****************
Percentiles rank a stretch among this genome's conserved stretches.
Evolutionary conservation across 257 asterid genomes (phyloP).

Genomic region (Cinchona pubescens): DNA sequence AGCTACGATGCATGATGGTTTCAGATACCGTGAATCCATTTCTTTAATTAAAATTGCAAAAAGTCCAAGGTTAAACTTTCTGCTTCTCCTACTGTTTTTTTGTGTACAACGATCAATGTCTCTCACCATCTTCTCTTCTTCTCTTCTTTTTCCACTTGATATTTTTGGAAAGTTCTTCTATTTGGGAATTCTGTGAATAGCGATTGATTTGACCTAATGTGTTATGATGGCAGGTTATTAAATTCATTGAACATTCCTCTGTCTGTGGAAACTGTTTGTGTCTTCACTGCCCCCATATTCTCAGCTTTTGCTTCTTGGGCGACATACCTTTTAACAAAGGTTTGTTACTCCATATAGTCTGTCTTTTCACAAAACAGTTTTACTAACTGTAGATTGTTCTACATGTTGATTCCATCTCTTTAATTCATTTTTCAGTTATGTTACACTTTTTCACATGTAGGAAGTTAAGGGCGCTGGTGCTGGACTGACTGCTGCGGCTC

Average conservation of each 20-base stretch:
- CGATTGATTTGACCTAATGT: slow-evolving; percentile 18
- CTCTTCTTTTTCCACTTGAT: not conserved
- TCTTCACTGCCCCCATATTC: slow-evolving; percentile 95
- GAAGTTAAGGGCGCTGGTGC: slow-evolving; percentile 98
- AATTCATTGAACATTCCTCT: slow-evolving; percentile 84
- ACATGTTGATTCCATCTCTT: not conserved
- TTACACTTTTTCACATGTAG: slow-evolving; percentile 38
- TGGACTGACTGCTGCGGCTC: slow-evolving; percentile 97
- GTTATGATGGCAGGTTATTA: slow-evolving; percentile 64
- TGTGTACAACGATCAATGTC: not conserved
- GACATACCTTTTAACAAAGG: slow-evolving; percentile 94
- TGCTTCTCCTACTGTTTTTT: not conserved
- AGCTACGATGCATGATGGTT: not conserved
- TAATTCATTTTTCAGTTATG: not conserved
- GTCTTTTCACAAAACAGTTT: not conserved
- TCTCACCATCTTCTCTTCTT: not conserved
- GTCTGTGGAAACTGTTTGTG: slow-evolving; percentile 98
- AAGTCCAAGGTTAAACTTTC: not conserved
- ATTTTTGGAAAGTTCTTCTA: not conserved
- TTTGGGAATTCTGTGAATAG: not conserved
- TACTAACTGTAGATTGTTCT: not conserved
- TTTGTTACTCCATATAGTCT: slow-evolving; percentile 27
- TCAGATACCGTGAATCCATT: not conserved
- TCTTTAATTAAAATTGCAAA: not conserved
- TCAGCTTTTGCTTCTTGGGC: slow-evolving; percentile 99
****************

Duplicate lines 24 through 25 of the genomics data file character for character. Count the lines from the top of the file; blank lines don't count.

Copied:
- TTTGGGAATTCTGTGAATAG: not conserved
- TACTAACTGTAGATTGTTCT: not conserved